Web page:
For healthy relationships we must become more and more aware of ourselves, how we relate in both our strengths, shortcomings and defensiveness. When we are aware of our defensiveness, we can try to minimize it and engage in a healthy way. Every person has ways of defending himself/herself. If we step back and try to observe our own interactions, we want to avoid over-engaging in DEFENSE MECHANISMS.
- Denial: claiming/believing that what is true to be actually false.
- Displacement: redirecting emotions to a substitute target.
- Intellectualization: taking an objective viewpoint.
- Projection: attributing uncomfortable feelings to others.
- Rationalization: creating false but credible justifications.
- Reaction Formation: overacting in the opposite way to the fear.
- Regression: going back to acting as a child.
- Repression: pushing uncomfortable thoughts into the subconscious.
- Sublimation: redirecting ‘wrong’ urges into socially acceptable actions.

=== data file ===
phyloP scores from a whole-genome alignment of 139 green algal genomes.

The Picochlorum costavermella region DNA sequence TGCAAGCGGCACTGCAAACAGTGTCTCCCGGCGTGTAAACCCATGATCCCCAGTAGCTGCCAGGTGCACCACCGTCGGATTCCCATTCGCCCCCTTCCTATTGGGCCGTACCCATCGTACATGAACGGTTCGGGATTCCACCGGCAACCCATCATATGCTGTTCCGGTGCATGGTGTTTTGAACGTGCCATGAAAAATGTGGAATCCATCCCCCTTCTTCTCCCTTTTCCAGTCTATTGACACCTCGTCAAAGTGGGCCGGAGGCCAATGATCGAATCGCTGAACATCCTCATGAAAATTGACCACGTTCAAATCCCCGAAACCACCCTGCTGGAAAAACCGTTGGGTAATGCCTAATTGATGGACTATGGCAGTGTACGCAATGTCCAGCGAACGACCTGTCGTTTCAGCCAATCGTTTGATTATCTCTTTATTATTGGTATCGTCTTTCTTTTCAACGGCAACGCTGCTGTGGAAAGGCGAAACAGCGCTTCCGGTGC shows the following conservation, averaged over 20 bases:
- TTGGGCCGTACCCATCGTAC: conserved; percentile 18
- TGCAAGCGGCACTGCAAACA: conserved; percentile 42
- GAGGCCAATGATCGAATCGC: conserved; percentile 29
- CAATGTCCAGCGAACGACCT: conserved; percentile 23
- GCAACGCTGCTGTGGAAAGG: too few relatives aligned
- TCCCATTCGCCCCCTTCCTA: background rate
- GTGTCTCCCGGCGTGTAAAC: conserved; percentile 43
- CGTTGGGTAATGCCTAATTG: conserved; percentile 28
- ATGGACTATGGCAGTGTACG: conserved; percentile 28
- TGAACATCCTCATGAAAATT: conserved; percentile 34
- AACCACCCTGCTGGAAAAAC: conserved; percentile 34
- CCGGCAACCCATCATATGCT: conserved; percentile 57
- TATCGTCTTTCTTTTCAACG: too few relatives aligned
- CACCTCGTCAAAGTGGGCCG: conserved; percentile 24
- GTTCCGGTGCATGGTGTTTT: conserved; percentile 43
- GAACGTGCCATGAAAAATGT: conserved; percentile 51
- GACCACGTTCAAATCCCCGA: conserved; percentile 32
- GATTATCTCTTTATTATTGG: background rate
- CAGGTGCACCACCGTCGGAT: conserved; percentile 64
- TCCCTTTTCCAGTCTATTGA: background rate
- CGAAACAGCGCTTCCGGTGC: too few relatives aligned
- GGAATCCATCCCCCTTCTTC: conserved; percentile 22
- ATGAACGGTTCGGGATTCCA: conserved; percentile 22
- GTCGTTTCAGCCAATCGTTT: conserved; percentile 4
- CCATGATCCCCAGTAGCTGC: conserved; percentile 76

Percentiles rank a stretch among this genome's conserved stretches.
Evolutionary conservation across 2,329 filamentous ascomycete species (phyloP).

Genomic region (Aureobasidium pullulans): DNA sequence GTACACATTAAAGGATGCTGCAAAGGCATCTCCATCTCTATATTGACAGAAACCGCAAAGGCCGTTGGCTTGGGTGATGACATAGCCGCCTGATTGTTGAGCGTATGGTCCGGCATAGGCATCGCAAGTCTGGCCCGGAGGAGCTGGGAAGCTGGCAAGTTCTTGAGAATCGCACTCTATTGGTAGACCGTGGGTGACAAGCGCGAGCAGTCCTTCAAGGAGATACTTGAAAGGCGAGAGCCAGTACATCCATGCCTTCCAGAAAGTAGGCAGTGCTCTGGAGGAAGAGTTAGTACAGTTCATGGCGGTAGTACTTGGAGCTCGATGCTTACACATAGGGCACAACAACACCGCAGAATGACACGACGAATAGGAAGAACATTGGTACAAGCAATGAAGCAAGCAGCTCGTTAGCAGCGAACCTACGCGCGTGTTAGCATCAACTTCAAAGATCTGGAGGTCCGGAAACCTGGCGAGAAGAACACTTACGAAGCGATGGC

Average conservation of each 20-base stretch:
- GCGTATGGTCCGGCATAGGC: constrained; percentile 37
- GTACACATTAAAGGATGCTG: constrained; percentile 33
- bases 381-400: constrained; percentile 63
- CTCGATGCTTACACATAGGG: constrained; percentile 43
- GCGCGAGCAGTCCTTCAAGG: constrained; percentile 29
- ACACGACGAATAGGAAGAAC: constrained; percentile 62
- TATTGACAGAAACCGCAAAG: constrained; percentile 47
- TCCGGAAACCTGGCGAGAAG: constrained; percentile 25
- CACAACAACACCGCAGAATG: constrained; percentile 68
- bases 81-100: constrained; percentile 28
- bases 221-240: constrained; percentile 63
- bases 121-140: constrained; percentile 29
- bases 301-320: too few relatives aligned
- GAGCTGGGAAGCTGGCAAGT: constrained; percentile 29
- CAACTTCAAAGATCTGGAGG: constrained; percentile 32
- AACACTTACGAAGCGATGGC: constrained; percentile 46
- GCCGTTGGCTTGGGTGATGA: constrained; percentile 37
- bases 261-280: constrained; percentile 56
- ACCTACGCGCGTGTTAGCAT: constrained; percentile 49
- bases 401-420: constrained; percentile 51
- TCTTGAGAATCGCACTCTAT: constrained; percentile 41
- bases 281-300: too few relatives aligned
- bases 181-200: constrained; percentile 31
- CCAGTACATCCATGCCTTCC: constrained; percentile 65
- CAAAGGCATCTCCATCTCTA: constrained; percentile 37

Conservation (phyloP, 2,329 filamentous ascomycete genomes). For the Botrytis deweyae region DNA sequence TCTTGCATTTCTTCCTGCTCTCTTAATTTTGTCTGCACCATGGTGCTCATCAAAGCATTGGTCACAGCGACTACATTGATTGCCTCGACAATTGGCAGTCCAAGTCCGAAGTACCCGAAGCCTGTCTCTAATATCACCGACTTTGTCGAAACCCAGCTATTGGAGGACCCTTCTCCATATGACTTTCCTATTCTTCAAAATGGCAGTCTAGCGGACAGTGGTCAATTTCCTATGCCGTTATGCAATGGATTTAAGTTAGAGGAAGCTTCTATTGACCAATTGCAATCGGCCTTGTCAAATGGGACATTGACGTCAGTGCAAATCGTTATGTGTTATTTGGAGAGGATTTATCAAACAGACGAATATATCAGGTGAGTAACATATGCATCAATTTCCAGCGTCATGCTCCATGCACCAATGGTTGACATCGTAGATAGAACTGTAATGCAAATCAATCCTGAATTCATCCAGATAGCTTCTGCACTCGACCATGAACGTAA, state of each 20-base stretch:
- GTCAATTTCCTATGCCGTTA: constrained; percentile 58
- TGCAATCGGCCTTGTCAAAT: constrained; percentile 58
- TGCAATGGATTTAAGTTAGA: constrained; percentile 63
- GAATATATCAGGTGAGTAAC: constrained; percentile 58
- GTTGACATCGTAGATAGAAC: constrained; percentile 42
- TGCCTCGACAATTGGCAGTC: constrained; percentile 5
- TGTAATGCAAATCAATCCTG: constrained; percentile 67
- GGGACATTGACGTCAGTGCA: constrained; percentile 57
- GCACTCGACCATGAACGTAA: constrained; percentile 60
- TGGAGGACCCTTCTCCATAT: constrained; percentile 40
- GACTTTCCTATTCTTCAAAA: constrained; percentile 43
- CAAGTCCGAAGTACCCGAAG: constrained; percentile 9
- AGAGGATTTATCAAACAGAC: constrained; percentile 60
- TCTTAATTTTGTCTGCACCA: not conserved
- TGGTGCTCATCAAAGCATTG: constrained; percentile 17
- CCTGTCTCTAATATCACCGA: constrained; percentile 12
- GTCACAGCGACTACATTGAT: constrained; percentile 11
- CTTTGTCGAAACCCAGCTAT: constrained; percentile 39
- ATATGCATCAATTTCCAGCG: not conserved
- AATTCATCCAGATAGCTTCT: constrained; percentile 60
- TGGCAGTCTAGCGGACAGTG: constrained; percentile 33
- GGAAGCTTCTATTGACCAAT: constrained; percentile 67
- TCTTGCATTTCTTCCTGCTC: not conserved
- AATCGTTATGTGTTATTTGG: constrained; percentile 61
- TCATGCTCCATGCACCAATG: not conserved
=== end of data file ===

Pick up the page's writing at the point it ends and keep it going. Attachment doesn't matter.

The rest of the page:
In defensiveness, our Ego defenses are numerous, and range from the most primitive (repression) to the most evolved (sublimation.) By primitive, I want to communicate that they are the earliest we acquire developmentally, not the least useful or most unhealthy. That means the type of defensiveness common in children. That is what is meant by regression; regressing to defensiveness typical of children. And it is important to remember that all defenses are useful, and that the ego is trying to cope with any given problem. Every person uses defense mechanisms to cope, whether or not he/she is aware of it. Our goal is to cope in healthier and healthier ways.
As we focus on personal growth, we function with a clearer sense of reality and use constructive relational skills. Defensiveness occurs when we use defense mechanisms. Defense mechanisms are natural, but they should not comprise a large part of our interactions with others.
If you have questions, feel free to email Marta or to call; 949-697-4332